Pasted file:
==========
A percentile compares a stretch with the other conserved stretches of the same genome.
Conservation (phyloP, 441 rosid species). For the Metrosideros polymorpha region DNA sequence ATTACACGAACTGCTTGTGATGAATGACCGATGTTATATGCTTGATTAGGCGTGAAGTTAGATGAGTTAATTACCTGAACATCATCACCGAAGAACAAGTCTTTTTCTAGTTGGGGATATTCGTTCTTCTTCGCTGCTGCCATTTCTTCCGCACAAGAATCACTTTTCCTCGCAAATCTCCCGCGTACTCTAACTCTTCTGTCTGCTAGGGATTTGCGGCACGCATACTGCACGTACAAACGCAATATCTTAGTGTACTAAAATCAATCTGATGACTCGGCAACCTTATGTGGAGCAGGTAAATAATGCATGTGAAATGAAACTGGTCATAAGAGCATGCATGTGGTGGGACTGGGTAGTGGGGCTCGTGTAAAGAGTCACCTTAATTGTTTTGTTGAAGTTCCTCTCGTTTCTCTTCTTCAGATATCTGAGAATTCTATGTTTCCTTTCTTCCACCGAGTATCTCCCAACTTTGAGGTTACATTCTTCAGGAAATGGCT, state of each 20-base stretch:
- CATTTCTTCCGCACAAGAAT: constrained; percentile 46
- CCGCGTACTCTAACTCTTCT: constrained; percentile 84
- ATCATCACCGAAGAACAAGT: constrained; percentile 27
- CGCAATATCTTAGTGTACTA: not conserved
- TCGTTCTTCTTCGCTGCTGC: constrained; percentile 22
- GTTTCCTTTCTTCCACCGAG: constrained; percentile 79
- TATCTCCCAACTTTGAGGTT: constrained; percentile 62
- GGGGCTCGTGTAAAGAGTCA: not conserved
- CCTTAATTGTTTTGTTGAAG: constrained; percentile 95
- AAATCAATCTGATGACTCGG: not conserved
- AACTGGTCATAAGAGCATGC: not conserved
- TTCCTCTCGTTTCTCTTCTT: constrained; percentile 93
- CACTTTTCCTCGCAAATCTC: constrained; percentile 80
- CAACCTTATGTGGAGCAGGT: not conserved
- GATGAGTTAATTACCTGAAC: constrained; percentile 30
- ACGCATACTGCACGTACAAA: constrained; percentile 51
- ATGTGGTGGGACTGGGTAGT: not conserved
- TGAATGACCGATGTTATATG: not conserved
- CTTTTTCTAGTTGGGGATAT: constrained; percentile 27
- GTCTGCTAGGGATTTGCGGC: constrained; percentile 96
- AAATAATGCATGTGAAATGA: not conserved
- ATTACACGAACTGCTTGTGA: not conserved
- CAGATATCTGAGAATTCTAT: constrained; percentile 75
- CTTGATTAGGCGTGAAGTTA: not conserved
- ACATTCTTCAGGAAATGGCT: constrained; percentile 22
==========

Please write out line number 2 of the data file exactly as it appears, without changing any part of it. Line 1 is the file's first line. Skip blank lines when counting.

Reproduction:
Conservation (phyloP, 441 rosid species). For the Metrosideros polymorpha region DNA sequence ATTACACGAACTGCTTGTGATGAATGACCGATGTTATATGCTTGATTAGGCGTGAAGTTAGATGAGTTAATTACCTGAACATCATCACCGAAGAACAAGTCTTTTTCTAGTTGGGGATATTCGTTCTTCTTCGCTGCTGCCATTTCTTCCGCACAAGAATCACTTTTCCTCGCAAATCTCCCGCGTACTCTAACTCTTCTGTCTGCTAGGGATTTGCGGCACGCATACTGCACGTACAAACGCAATATCTTAGTGTACTAAAATCAATCTGATGACTCGGCAACCTTATGTGGAGCAGGTAAATAATGCATGTGAAATGAAACTGGTCATAAGAGCATGCATGTGGTGGGACTGGGTAGTGGGGCTCGTGTAAAGAGTCACCTTAATTGTTTTGTTGAAGTTCCTCTCGTTTCTCTTCTTCAGATATCTGAGAATTCTATGTTTCCTTTCTTCCACCGAGTATCTCCCAACTTTGAGGTTACATTCTTCAGGAAATGGCT, state of each 20-base stretch: